A couple weeks ago I was in Wisconsin with my daughter and friends. It was pouring rain and biking was out of the question, so we drove into the countryside to experience an Amish produce auction. Because of the rain and the recent freeze, there was an abundance of beautiful, organic produce and not very many buyers. My friend, Carole, and I seized the opportunity to both support the farmers and get our hands on some of the amazing vegetables. After bidding and winning onions, tomatoes, butternut squash, pie pumpkins and beets, we went to claim our winnings. We learned that when we thought we were bidding on one box of squash, we were actually buying seven! In fact, we had inadvertently purchased a lot more of everything.
Good thing we like to cook, and upon returning home I found a great recipe for stew with chicken and butternut squash. It was a simple recipe, and seemed like a warming welcome home dinner after our rainy weekend camping.
To get started, just pour broth and water over your chicken breasts -- note the recipe calls for meat with the skin and bone, which adds more flavor to the broth.
While the chicken is cooking to tender, cube your squash and apples, and cut your tomatoes -- I just bought diced tomatoes and avoided that step. Peeling squash can be done with a vegetable peeler or a knife.
Cubing is facilitated if you cut the squash into layers first... keeping the squash 'together,' cut rows and then cube. This is a chef's trick my husband learned working in a kitchen at college.
For the apples, core with a corer and then peel them using a paring knife -- or you can also use a vegetable peeler, if you prefer.
Cube the apples by cutting them in half, and laying the cut side down for a flat and stable surface. This makes it a lot easier!
Remove the leaves from the marjoram stems by holding the top end and 'rubbing' off the other leaves by pulling downward. Then, just chop them.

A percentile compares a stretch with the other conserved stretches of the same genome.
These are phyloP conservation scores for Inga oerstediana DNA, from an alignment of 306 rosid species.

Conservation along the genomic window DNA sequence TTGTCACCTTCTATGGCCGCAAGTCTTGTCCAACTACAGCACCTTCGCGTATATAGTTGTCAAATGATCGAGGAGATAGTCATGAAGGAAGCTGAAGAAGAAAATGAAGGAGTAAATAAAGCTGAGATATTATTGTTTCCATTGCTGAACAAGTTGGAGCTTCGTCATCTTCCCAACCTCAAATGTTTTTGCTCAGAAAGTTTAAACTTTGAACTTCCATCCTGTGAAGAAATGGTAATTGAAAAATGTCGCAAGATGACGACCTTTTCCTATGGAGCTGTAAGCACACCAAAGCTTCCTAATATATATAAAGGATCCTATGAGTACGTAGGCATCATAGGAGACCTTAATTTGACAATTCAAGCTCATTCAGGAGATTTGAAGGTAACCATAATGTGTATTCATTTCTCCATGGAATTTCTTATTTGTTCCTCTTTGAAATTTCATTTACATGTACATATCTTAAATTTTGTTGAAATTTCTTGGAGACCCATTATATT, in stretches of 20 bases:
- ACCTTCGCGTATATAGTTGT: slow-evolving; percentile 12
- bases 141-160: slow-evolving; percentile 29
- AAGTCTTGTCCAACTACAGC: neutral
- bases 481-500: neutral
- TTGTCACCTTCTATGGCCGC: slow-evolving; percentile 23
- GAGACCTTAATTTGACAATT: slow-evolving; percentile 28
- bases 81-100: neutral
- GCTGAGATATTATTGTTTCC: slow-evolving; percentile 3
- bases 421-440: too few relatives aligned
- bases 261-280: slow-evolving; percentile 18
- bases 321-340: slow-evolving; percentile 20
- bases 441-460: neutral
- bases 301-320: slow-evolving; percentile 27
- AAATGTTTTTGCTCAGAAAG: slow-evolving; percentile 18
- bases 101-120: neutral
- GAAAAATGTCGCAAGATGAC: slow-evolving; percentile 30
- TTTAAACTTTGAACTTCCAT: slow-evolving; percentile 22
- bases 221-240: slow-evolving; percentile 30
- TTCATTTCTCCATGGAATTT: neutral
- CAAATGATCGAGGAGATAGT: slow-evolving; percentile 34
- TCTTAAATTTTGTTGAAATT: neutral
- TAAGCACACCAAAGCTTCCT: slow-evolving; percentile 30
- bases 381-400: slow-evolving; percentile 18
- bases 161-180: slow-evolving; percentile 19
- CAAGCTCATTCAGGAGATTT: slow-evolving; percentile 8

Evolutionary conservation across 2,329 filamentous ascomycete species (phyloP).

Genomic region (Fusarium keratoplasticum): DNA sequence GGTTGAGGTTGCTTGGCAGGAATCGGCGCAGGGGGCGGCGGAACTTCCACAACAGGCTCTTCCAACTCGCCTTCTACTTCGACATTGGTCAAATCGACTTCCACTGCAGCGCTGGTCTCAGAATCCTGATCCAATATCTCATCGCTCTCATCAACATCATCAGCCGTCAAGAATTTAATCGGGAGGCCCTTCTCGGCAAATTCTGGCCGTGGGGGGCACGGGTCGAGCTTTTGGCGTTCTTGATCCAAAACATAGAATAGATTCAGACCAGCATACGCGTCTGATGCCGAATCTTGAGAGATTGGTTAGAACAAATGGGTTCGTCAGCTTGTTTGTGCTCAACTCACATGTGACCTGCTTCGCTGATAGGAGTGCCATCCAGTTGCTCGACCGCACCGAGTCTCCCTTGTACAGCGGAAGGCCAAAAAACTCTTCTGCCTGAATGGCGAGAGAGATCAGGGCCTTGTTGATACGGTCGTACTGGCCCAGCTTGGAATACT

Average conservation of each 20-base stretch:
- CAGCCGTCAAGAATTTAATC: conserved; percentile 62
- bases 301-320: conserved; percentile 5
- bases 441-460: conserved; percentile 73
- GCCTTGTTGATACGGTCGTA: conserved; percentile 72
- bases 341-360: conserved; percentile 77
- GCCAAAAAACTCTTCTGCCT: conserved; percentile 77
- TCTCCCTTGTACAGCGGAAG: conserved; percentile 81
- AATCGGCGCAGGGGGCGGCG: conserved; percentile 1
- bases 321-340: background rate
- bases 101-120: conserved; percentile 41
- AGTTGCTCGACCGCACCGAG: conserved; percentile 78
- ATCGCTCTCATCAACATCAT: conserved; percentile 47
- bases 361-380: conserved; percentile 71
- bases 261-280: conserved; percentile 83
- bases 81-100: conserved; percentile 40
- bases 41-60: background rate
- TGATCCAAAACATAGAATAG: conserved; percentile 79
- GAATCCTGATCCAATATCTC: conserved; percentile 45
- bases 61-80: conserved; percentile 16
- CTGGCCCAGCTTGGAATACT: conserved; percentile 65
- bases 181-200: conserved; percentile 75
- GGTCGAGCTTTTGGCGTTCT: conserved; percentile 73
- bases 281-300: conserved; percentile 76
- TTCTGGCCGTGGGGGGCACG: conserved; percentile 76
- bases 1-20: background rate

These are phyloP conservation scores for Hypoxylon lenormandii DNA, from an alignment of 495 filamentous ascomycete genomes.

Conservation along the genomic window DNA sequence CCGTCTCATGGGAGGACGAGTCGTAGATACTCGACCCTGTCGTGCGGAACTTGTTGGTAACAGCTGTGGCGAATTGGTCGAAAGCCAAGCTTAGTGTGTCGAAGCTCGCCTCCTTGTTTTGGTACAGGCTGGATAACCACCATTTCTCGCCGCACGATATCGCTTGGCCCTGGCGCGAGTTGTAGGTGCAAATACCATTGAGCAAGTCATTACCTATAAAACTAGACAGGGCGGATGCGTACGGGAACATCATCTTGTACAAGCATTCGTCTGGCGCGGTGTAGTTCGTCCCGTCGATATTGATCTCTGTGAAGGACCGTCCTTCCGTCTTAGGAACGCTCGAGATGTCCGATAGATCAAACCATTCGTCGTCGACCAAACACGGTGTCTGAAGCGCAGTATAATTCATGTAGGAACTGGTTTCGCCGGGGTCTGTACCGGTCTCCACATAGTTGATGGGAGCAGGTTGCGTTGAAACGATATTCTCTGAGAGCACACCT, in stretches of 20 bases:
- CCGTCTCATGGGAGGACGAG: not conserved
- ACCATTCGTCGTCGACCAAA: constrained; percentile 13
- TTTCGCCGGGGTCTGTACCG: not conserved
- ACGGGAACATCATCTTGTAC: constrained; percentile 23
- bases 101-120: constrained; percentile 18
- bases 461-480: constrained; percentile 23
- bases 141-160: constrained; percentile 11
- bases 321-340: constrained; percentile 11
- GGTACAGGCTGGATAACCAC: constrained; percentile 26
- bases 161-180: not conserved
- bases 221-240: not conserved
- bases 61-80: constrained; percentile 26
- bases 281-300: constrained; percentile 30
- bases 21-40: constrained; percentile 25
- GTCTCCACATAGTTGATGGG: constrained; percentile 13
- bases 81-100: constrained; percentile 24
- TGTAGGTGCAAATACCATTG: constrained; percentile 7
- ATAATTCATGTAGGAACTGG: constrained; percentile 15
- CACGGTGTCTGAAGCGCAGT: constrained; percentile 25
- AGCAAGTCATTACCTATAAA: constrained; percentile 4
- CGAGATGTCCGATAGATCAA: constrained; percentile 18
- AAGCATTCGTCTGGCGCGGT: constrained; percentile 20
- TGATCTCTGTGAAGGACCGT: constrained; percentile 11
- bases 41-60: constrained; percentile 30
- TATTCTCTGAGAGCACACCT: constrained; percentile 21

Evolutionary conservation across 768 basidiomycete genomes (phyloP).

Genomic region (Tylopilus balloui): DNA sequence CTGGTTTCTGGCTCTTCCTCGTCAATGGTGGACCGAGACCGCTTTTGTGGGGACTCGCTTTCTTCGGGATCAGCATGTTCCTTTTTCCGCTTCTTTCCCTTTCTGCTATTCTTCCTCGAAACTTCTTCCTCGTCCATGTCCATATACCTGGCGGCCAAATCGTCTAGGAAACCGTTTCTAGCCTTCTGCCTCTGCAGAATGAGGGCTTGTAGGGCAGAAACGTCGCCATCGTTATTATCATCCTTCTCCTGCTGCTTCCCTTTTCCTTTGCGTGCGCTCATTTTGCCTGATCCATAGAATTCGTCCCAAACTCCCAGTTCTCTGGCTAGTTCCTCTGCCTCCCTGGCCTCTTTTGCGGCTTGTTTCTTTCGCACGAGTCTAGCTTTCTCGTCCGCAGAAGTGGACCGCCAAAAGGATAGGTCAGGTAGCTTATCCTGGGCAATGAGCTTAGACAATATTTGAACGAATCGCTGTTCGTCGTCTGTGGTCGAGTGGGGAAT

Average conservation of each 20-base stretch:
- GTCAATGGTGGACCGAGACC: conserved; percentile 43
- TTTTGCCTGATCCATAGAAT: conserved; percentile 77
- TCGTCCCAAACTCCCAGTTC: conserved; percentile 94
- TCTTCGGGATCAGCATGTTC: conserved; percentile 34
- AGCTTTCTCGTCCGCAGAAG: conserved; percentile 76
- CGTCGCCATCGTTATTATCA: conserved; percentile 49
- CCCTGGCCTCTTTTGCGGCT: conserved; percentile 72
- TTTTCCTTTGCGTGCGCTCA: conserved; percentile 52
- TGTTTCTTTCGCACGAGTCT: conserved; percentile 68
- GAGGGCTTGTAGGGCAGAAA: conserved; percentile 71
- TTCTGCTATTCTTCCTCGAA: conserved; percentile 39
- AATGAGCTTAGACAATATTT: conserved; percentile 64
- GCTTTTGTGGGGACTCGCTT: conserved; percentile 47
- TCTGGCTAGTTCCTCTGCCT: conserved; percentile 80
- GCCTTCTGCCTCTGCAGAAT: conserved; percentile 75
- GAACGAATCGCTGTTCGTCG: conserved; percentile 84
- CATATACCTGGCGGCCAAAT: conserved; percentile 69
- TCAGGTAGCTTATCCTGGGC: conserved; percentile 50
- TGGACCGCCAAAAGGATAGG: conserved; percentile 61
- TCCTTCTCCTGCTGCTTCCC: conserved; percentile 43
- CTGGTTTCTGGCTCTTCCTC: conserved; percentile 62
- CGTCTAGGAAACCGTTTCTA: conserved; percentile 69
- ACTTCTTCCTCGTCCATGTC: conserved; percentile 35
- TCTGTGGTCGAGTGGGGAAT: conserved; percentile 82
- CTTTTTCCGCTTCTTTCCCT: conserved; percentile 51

Your chicken should be done now, so check to see if the meat is tender by pulling the flesh apart with two forks.
If it's tender, take the pot off the heat, pull the chicken pieces out and set them on a cutting board to cool. The recipe calls for skimming fat, but mine didn't seem excessive so I moved on to the next step of adding the other ingredients (except the apples and flour) and continuing to cook. I love recipes that use pearl onions -- they were a favorite ingredient of my mom's when I was growing up!
When the chicken is cool enough to handle, pull the meat off the bone and chop it. Discard the skin and bones.
Next, add the chicken and apples and cook for 4-5 minutes.
The final step is to thicken the soup. Mix up the apple juice and flour until smooth.
Stir the thickener into your cooking pot. You now have one minute to grab a bowl (or bowls), butter some bread, and get ready for a wonderfully warm fall stew!
Since the auction, I've been surprising friends with bags of beets, or a prize pie pumpkin, and I've been baking and cubing squash, pureeing cooked pumpkin, freezing, pickling beets, making gallons of pasta sauce... Now I need to check the web site for more recipes! (Did you know you can just type 'squash' or any ingredient into the 'search' box at the top left of any page on the site and you'll get a whole list of great recipes?!)
Try this Chicken & Squash Stew any chilly fall day or whenever you have an abundance of squash. And, let me know if you have any comments or tips about this dish!
Don't miss my upcoming post about mouthwatering cardamom cookies -- perfect little treats for the Holidays!